15. Admiraal de Ruyter - 1806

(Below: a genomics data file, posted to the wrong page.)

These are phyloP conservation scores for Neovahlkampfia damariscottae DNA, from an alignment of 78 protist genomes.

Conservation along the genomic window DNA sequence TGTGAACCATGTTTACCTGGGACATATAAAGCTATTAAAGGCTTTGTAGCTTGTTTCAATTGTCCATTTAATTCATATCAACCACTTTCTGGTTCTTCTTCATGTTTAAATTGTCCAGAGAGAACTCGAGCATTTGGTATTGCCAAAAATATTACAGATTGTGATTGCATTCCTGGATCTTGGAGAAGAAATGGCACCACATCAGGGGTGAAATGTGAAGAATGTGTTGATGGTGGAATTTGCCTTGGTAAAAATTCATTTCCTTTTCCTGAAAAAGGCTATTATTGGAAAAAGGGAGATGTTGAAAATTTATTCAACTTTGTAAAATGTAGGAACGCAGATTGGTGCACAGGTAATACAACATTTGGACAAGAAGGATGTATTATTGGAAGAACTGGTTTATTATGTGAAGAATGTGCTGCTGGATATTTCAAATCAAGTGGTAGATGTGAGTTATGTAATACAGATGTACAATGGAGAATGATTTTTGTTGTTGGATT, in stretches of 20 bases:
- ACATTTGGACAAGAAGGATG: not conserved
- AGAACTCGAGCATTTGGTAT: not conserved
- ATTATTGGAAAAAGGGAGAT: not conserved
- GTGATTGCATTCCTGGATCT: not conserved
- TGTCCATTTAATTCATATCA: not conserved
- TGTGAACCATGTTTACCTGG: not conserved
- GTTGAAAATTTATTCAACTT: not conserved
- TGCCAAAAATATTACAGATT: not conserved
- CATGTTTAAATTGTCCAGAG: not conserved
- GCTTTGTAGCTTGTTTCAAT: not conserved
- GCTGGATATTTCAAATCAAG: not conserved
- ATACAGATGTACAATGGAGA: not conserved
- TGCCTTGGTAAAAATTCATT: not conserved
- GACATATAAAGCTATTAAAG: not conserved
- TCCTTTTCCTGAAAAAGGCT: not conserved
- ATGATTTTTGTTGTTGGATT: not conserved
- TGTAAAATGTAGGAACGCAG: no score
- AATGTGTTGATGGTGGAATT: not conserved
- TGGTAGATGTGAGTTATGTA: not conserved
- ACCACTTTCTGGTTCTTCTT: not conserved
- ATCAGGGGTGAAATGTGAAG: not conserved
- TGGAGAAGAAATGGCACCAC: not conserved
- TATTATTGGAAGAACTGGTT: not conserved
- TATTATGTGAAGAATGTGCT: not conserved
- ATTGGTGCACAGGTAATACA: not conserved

The Admiraal de Ruyter was a Dutch 80-gun ship-of-the-line, part of the Wreker Class (translation: Avenger). 7 ships would be build according to Pieter Glavimans' design which was approved by the admiralty in 1795. Supervising the build of the first two vessels, the class' leadship "Wreker" left the dockyard in 1798. Including "Chatham" and "Admiral Zoutman" the first order of the wreker class' vessels was finished in 1800. Impressed by the ships' overall performance another batch of four new vessels were approved by the admiralty. In 1806 "Admiraal de Ruyter" left the dockyard. -Wreker 1798 (Amsterdam) -Chatham 1799 (Rotterdam) -Admiraal Zoutman 1800 (Amsterdam) -Admiraal de Ruyter 1806 (Rotterdam) -De Leeuw 1806 (Amsterdam) -Admiraal de Ruyter 1808 (Amsterdam) -Admiraal Evertsen 1808 (Amsterdam) The measurement of the class (amsterdamse voet): 195 ft x 51 ft x 22 ft In meters: 55.2 x 14.4 x 6.2 Hereby the plans of the Ruyter: Originally the Class was destined to carry 80-gun (pounds are in dutch): Lower gun deck: 36-pounders Upper gun deck: 30-pounders FC&QD: 12-pounders Yet on the plan you can clearly see a flush top deck. For reference, underneath is a ship plan included of how the original 80-gun version looked like (Wreker's plan): The new 90-gun version had an improved armament. Besides the 12-pounder cannons, a series of 36-pounder carronades would be added along the gangways. Excluding the added Carronades the ships' broadside weight was a respectable 1156 british pound (converted from dutch pd). Adding 9 Carronades the broadside weight is boosted by 352 (brit) pound resulting in a total of 1509 brit pound To illustrate the ship a bit more: Sidegallery +stern for both Admiraal de Ruyter as well as Admiraal Evertsen. The stern for the Admiraal de Ruyter, after being renamed to Rotterdam. The bow for Admiraal de Ruyter herself: Over her lifespan she would be renamed several times. Admiraal de Ruyter whilst build Admiraal Piet Hein from launch in 1806 Rotterdam from 1806 (late) Koninklijke Hollander from 1808 (Royal) Hollandais from 1810 (french service) Koninklijke Hollander from 1814 (return to dutch service The reason why she changed names whilst being build is quite interesting. When arriving in the Netherlands, Louis Napoleon visited one of the 1808 ships in construction. In honor of the dutch nation's greatest admiral, he christened the ship Admiraal de Ruyter. Unknown to him at the time, there was already a ship being build who carried the same name, hence why she was immediately (and temporarily) renamed Admiraal Piet Hein. An interesting characteristic of the ship class is that they all utilized a lateen yard instead of a spanker. A incredible model has been made of the Chatham pre-refit. Additional models of the Chatham: Initially it was hard to get a accurate grip on the internals of the ship, regardless of the above shown models. Luckily the Wreker actually has a full set on internals available. To top it off, there is a remarkable drawing of the Admiraal Zoutman in existence, truly gorgeous. Great for paintscheme reference. Another ship designed and build by Pieter Glavimans at the same time which was turned into a model is the 1798 Neptunus(74), which is also great for paintscheme reference.